The importance of cholecystokinin in the ability of bariatric surgery to produce intended results is uncertain In theory increased cholecystokinin levels may result in higher repletion and better glucose breakdown after RYGB. Researchers came to realize that cholecystokinin concentrations were more pronounced in patients who achieved minimal weight loss as opposed to patients with the excellent response after surgery.

A extensive research has been taken to understand the changes in CCK taking place in the aftermath of different bariatric alternatives. One study examined respondents up to 12 months following RYGB or sleeve gastrectomy. Though the results pointed out to both groups exhibiting higher postprandial cholecystokinin degrees than the concentrations preceding operations, the sleeve gastrectomy was linked with a more so

significant cholecystokinin rise in contrast to the RYGB group. This variation was observed at one week following an operation and soared higher and higher in the course of the first year.Gastric banding influence on CCK concentrations is not well established.


The procedures of bariatric surgery such as RGYB which prevent or reduce the exposure of nutrient to the jejunum and duodenum result leads to a decrease in postprandial GIP secretion, an impact that in diabetic subjects is more pronounced (Salinari et al. 2009). After the bariatric surgery, fasting GIP reductions have also been found, though, most research reports have not described the levels of postprandial and fasting GIP. Absence or presence of diabetes may affect the altered postprandial and fast GIP responses to bariatric surgery (Laferrère et al. 2007). Bariatric surgery may lessen the levels of postprandial GIP.


L cells secrete Glucagon-like peptide 1 which predominates in the colon and distal ileum. After bariatric surgery, GLP-1 fasting concentrations do not change much, though, there is an evidence that suggests that the levels of postprandial increase compared to the pre-surgical states of other surgeries like RYGB, gastric banding and sleeve gastrectomy (Dirksen et al. 2013). The reasons for the increase are not established yet but are attributed to the high integral nutrients delivery to the ileum through hindgut hypothesis or anatomical alterations. The foregut hypothesis claims that the upper small intestines exclusion is accountable for bariatric surgery positivities, mostly through ‘anti-incretin’ factor reduced secretion (Rubino, 2006).

There is a wide belief that GLP-1 accounts for a significant portion of the beneficial impacts of RYGB on reduction in weight and more tolerance to glucose, however, it is still difficult to logically explain all the observed effects. It has been discovered that the essential metabolic impacts of RYG on beta-cell sensitivity were inhibited by the influx of exendin-9, a GLP-1 receptor antagonist (GLP1R) demonstrating that GLP-1 activity is of utmost importance in realizing enhanced glucose tolerance post-surgery. Some evidence also indicates that GLP-1 concentration may have a direct relationship to the successful outcome of a patient following bariatric surgery. Dirksen et al. following a research established that concentrations of GLP-1 were inflated in respondents who had undergone immense margins of weight decrease post-surgery as opposed to those who lost less weight. Nevertheless, another study showed that sleeve gastrectomy was largely influential in GLP-1 receptor experimental mice demonstrating that the GLP-1 receptor is not requisite for positive results and that additional alternative procedures are necessary. On the other hand, it is currently clear that RYGB has a positive impact on two mouse experiments in lack of enough GLP-1 and that the subsequent outcomes were at par with RYGB control mice. Hence, this is an indication that while GLP-1 participate in attenuating the benefits of bariatric surgery upon metabolism, the important role of other mechanisms should not be overlooked and GLP1R agonism does not work exclusively produce the satisfactory effect.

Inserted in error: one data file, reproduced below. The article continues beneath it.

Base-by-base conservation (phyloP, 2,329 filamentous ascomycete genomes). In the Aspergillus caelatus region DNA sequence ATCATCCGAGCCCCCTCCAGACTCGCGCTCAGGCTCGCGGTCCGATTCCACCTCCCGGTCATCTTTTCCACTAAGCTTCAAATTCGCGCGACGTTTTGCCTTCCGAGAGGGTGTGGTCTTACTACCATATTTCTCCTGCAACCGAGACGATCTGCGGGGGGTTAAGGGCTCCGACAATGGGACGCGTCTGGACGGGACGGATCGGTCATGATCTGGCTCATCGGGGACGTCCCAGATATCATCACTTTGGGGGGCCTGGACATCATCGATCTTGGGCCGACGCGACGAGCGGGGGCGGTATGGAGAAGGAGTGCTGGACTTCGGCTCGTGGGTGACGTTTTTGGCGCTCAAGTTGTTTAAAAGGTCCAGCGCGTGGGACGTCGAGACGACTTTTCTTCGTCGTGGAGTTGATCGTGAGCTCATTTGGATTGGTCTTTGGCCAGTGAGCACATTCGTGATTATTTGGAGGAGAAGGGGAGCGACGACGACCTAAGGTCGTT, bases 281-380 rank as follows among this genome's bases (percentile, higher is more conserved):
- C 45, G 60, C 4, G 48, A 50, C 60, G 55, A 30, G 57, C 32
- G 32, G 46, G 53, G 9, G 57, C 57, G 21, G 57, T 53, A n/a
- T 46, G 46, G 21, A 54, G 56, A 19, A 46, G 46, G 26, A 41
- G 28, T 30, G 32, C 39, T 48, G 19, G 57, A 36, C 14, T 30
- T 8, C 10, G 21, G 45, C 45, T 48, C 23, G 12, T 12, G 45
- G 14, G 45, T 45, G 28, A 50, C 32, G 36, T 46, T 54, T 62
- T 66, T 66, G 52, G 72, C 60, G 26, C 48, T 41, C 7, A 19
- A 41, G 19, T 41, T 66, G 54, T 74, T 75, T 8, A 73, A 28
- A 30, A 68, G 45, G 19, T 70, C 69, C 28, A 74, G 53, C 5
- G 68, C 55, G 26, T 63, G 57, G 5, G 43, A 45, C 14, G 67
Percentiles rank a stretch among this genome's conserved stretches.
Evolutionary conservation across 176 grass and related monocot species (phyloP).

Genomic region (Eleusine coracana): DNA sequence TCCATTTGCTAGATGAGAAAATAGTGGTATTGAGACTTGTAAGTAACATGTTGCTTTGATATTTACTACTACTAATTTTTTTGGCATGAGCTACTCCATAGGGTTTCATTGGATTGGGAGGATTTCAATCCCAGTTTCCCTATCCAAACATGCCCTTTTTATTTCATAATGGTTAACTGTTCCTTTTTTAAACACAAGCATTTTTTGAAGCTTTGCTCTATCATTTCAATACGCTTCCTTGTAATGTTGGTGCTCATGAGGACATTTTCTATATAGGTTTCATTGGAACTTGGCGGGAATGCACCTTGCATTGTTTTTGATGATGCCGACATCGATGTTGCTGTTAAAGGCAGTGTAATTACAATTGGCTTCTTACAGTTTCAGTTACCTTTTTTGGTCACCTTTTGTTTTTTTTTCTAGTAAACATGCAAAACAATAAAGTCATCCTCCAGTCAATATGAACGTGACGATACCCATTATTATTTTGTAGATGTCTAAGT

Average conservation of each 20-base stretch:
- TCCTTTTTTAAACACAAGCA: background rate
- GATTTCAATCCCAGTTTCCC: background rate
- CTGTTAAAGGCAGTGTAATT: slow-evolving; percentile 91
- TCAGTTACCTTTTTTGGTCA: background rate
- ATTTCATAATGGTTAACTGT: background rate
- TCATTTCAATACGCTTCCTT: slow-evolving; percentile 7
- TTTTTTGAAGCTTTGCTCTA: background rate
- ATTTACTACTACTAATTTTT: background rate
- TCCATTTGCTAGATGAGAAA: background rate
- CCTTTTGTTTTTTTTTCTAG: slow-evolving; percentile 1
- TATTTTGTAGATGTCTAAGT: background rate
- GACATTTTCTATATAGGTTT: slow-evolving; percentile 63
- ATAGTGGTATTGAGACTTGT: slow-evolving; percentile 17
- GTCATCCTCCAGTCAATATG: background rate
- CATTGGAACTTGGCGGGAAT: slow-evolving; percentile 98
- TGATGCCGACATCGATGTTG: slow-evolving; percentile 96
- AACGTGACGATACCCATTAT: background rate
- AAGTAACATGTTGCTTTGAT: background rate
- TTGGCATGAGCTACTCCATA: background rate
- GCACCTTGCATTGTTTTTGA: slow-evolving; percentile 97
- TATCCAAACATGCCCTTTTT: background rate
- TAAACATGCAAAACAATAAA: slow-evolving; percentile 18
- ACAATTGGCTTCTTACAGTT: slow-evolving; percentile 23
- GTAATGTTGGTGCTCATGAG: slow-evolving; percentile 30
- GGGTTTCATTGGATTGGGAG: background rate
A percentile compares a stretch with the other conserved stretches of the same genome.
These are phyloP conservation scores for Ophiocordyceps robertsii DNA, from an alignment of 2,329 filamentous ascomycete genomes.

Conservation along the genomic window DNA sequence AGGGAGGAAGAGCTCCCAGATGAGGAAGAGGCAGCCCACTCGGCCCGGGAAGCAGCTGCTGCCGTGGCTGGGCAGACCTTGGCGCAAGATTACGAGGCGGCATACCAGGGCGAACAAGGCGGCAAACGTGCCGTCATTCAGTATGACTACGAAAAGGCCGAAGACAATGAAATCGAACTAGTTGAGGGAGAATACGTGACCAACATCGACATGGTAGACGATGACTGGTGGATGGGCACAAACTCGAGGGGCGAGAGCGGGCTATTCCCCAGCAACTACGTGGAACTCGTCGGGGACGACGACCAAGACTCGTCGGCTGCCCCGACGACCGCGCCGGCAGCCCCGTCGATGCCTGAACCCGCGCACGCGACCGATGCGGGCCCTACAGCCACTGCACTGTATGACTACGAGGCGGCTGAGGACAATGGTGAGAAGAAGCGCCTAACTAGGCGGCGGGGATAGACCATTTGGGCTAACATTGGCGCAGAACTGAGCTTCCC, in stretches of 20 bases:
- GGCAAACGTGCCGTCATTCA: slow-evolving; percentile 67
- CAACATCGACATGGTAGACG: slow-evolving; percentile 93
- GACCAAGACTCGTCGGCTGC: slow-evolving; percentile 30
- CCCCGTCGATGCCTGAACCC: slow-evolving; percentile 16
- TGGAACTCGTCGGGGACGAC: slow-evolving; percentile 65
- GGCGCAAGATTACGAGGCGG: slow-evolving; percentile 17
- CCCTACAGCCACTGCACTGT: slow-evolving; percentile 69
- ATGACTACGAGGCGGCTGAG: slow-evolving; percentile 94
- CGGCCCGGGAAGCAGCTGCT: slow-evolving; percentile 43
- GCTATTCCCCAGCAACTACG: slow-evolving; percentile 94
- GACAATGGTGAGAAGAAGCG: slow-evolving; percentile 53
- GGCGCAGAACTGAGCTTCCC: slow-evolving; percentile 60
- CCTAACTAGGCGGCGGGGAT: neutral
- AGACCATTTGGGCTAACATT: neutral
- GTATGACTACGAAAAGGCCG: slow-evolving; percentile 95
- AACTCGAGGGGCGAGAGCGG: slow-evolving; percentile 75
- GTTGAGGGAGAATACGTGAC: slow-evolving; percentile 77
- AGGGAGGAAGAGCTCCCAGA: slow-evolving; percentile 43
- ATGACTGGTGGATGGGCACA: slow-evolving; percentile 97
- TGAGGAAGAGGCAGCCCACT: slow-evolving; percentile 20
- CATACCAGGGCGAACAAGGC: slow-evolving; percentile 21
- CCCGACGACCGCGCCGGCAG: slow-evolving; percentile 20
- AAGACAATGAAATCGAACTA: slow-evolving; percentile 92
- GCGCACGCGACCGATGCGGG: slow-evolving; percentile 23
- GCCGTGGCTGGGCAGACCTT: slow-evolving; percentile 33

Bariatric surgery is the only treatment known that has shown a proven impact at inducing fast and sustained loss of weight with metabolic effects which are beneficial like the type 2 diabetes remission. There have been various surgical approaches which have been tested before, but the current practice focuses on RYGB, sleeve gastrectomy, and gastric banding. People still understand the effects of bariatric surgery poorly, though in etiology they are multifactorial. Bariatric surgery effect on the tolerance of glucose is likely to be associated to incretin hormone increased production, GLP-1, which contains deep insulinotropic action, linked to the sensitivity of enhanced insulin that results from weight decrease. The acute calorie restriction that happens after the surgery with beneficial hormonal milieu indorses loss of weight which, unusually, can be maintained going forward. In part, this is related to

Satiety-promoting Peptides sustained increase such as PYY3–36, GLP-1, gastrin, GIP and oxyntomodulin, and reduction in factors that promote hunger like ghrelin.